Three Abiding Principles

1.  Since Jesus Christ paid in full, the work of salvation is now complete.  That is what “It is finished” means. The debt was paid, the work was accomplished, the sacrifice was completed. It means that when Jesus died, he died once for all time. The sacrifice was sufficient to pay for the sins of every person who has ever lived-past, present or future.  
The “finished work” of Jesus Christ - not just a slogan; it’s a profound spiritual truth. What Jesus accomplished in his death was so awesome, so total, so complete that it could never be repeated. Not even by Jesus himself. 

2.  Since Jesus Christ paid in full, all efforts to add anything to what Christ did on the cross are doomed to failure. This is a crucial point because sinners often think there is something they can do (or must do) in order to be forgiven by God. But the death of Christ proves the opposite. No degree of personal reformation (no matter how much you clean up your life), no baptism of any kind, no acts of bravery (not even on the battlefield), no deeds of kindness (no matter what the motivation), no religious activity of any kind can help the sinner take even the tiniest step toward heaven. Sin is forgiven by the blood of Jesus Christ on the basis of his death on the cross. Since Christ has died for us, nothing we do (or have done or will do) makes the slightest difference in terms of our salvation, forgiveness, justification, and full acceptance by God. These are shocking words to some people because almost everyone secretly believes there is something we must “do” in order to be saved. But nothing can be added to the value of the blood of Christ. Good resolve and sincere effort are noble things but they cannot forgive or help forgive our sin. That’s what “Paid in Full” really means. 
If Jesus paid it all, you don’t have to. If you try to pay for your salvation, it means you don’t think he paid it all. There is no middle ground. God is not trying to sell you salvation. He doesn’t offer salvation at half-price. God is offering you salvation free of charge. That’s what Tetelestai means. Jesus paid in full so you wouldn’t have to pay anything.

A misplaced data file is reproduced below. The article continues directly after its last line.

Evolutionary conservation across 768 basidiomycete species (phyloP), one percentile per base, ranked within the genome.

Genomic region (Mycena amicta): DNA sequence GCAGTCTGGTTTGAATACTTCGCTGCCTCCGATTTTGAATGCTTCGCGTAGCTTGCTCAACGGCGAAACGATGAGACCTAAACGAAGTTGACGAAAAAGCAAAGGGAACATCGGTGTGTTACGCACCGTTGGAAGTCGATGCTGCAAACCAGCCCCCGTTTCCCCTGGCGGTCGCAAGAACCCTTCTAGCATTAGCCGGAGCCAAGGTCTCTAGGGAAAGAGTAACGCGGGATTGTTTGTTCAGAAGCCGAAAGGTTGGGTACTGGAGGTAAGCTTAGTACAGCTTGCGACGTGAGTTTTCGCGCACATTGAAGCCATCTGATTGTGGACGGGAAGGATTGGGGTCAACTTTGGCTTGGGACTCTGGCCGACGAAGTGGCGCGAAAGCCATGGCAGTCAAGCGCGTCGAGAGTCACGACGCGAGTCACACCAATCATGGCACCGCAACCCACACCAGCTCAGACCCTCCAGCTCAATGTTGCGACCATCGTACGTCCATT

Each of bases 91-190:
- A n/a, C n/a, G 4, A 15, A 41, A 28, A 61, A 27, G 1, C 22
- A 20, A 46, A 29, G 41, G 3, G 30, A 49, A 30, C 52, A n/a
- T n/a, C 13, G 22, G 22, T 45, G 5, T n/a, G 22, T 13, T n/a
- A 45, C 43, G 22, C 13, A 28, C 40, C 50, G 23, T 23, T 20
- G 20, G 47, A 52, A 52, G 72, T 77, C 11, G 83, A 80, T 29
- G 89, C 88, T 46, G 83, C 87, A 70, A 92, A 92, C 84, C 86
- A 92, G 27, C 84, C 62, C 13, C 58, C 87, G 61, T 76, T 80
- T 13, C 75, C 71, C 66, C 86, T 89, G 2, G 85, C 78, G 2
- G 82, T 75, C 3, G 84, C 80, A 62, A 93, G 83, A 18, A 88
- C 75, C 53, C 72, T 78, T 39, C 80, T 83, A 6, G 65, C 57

3.  Since Jesus Christ paid in full, the only thing you can do is accept it or reject it.

When Satan tempts me to despair And tells me of the guilt within,
Upward I look and see Him there Who made an end to all my sin.
Because the sinless Saviour died My sinful soul is counted free,
For God the Just is satisfied To look on Him and pardon me.

We should stand and cheer - that is my whole hope of heaven: “For God the Just is satisfied to look on him and pardon me.” So here is the gospel truth. Jesus died. God is satisfied. When Jesus said, “It is finished,” he meant it. Will you believe it?


Questions to Consider
1. Consider your own dreams and goals. How much “unfinished business” is left in your life at this point? How confident are you that you will be able to finish everything by the time you die?
2. When Jesus cried out, “It is finished,” was that wishful thinking or a statement of fact? If the latter, how could he be so sure that his work was indeed finished and that he had completed all that he came to do?
3. Name some of the “Plan B” methods of salvation that people use to add to work of Christ on the cross. What happens when we add anything to the value of Christ’s death as a means of salvation?
4. Make a list of your sins on a sheet of paper. When you are finished, in big letters write over the list the words “Paid in Full.
5. Read Isaiah 53. What do you learn from this message about the meaning and purpose of Christ’s death?
6. How would you answer someone who says, “I don’t see how the death of one man 2000 years ago can pay for my sins, much less the sins of the whole world?”


Scriptures to Ponder
Isaiah 53
John 19:16-37
2 Corinthians 5:21

 

Please reload

Our Recent Posts

Please reload

Archive

Please reload

Tags